One effect was to create health services that were led by private for-profit provision with supplier induced demand.8 This process has been difficult to reverse because of vested interests embedded in the political and economic structure of health provision. Powerful syndicates, professional associations such as the Orders of Physicians and Pharmacists, and the predominance of confessional political parties have helped maintain the primacy of private providers.
The health sector in Lebanon is now widely recognised to be facing a major crisis, with inefficient services of uneven quality and large inequality in distribution and access to care despite high cost and substantial public funding.4 The 1999 national household expenditure survey showed that low income households spent a much higher share of their incomes on health services than the wealthy (20% for households with less than $200 income per month and 8% for households with over $5000 income).8
Public health funding
Only 49.5% of the population report having any insurance.8 The remaining 50.5% with no insurance represents the most vulnerable population, such as the unemployed, seasonal workers, women who work in the home, and older people. The ministry acts as the insurer of last resort since, in theory, it finances the hospital costs for any citizen whatever their income or assets, who are not covered by insurance. However, the nature and organisation of health services means that as much as 84% of health expenditure goes on curative care, with hardly any support for preventive public health activities.8
Given the separation between financing and the provision of health care, the loss of control by state agencies is almost inevitable. This kind of problem typifies a market led and emerging corporate healthcare system, where private profits rely on public subsidy. The endemic problems are fragmentation, high costs, overuse of drugs and high tech interventions, high administrative charges, lack of continuity of care, and low priority for prevention and health promotion. The gross inequities and cost of the system, benefiting political allegiances, has no place in a country in which the population has been economically, socially, and psychologically undermined.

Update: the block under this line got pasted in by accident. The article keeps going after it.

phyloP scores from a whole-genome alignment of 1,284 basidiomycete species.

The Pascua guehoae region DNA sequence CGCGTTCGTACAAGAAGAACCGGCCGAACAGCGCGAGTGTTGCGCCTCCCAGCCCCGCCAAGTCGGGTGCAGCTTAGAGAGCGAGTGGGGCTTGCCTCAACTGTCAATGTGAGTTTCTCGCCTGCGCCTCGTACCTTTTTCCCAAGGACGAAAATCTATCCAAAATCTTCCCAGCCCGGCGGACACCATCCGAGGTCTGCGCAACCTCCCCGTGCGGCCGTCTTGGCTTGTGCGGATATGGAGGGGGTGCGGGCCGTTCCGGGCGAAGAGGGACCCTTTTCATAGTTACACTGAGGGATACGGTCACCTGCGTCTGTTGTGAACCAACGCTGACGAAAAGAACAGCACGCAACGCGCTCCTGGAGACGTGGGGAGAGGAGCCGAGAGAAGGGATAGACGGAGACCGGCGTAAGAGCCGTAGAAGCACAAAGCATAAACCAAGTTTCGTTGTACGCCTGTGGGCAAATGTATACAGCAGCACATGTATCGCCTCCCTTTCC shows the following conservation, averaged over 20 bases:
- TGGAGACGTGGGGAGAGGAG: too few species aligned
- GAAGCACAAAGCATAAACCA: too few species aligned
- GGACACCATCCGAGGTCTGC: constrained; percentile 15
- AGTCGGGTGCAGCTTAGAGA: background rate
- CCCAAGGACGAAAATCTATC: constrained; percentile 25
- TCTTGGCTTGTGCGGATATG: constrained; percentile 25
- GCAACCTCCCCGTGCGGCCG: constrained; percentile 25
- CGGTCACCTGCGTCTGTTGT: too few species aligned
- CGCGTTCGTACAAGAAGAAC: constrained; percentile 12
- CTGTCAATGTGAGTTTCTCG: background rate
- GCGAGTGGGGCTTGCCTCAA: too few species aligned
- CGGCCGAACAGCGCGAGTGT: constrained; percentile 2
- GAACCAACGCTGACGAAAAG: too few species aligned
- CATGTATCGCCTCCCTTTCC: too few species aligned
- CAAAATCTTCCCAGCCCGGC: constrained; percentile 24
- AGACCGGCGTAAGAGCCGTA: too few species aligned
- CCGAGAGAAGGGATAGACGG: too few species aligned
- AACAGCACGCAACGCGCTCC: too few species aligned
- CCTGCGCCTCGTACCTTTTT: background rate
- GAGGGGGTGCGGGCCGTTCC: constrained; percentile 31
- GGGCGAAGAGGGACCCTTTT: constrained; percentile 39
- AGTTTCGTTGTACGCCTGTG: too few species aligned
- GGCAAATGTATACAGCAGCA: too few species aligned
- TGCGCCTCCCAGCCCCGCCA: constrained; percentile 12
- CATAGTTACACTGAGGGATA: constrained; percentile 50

An opportunity moving forward
As Lebanon moves to meet the needs of its population from the most recent war it has an opportunity to challenge its predominantly market led health system and begin anew, with a vision for radical change. The healthcare system in Lebanon was always fragile, but the underlying vulnerability of the population, especially in the south of the country, has aggravated the effects of the war. Their vulnerability is likely to be magnified because most people living in the war torn areas have also lost their livelihoods.
Any government planning of health services should follow the lead of local non-governmental organisations. This means moving away from high tech care and focusing on providing expanded access to primary care and community health centres for the poor and uninsured populations in the more remote regions.
Expanding public coverage through partnership with trusted local providers and civil society groups that existed before the war needs to be a priority. Similarly, donors and international non-governmental organisations providing emergency relief in Lebanon should work closely with community based providers and locally managed health clinics to rebuild and plan for longer term care. Working in partnership with local communities will help expand affordable health care coverage, encourage retention of the workforce, promote resiliency and begin a healing process to a hugely traumatised and dispossessed population.
Contributors and sources A-MS has studied and reported widely on population health issues, in particular the disadvantaged (disabled and older adults) and has interest on the overuse of high-tech interventions. She conceptualised and drafted the first version of the paper. KS has undertaken multicentre studies on behalf of the European Commission in south Asia and the Middle East for the past decade intended to enhance collaboration between scientists in Europe and countries of the south on issues of equity and access to health care. She contributed to the several revisions made to the paper. Both authors are responsible for the final version of the manuscript.
Competing interests None declared.